A typical Friday night scene at a TA centre during 2008, the Centenary of the Territorial Army.
This print is reproduced from one of four oil paintings commissioned by the Royal Corps of Signals in 2008 on the occasion of the Centenary of the Territorial Army, to mark the contribution of Volunteers to the Royal Corps of Signals and Army communications.
‘One common and instantly-recognisable feature of TA service is the air of controlled chaos in the TA centre on Friday night when deploying on exercise. Some people have not yet turned up, a few vehicles are off-the-road unexpectedly, plans have to be changed and there seem to be a thousand things to issue, collect and brief on before the vehicles can drive out the gates.
In the picture all this is happening, and probably more. The Squadron Commander has just arrived direct from work and has not quite finished putting his uniform on, but his female SSM already has urgent messages for him about the exercise. Weapons and rations are being issued while on the floor soldiers hastily assemble the radios that are needed. In the midst of all this there is a disturbance; a Sergeant who has been on an operational tour in Afghanistan has just arrived back from Chilwell to be greeted by his wife and small daughter. Eyes turn to the newcomer – what was it like?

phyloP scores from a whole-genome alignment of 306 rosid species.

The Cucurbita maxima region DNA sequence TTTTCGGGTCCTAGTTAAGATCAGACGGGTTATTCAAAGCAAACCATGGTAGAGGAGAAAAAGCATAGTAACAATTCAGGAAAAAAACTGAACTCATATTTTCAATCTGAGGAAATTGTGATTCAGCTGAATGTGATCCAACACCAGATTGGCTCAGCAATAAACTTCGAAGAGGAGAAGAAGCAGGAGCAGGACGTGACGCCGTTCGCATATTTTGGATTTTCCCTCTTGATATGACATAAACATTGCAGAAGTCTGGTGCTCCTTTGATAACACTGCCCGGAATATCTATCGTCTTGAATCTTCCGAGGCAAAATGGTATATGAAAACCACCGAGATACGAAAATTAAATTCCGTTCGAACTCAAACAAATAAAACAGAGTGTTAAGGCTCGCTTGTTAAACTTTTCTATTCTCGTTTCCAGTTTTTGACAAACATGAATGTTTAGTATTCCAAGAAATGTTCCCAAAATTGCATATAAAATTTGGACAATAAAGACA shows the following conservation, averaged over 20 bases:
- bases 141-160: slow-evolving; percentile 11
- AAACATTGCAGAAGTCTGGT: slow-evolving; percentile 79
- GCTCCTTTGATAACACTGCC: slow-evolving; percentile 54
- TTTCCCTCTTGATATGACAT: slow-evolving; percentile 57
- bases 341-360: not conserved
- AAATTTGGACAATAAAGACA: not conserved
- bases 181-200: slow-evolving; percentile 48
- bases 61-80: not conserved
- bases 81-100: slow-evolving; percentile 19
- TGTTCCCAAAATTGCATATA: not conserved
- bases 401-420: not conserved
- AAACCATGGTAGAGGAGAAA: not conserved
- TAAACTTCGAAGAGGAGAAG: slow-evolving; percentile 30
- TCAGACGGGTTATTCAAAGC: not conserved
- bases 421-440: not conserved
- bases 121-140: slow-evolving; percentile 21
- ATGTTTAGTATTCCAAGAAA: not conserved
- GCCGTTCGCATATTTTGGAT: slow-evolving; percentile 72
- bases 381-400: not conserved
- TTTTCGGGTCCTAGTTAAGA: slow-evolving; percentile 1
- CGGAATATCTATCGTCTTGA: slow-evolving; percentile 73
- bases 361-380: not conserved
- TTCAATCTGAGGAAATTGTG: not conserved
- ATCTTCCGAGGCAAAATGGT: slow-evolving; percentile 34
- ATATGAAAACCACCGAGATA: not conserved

While the painting is based on no particular TA centre, it is typical of many Signal squadron locations across the UK. A map on the wall refers to the current conflict in Afghanistan. The radios are the UK VRC 321, PRC 320 and PRC 351/2 – a rather catholic collection for a single unit, but representative of the TA as a whole. Similarly it is unlikely that a TAC would display the devices of both 2 (National Communications) Signal Brigade and 12 Signal Group, but this was felt to be a justifiable stylistic artefact. The diversity of race and gender reflects the modern TA in the 21st century.’
Royal Corps of Signals.
Limited Edition Of 200 Lithographic Art Prints
Artist signed £38 (approx USD $55)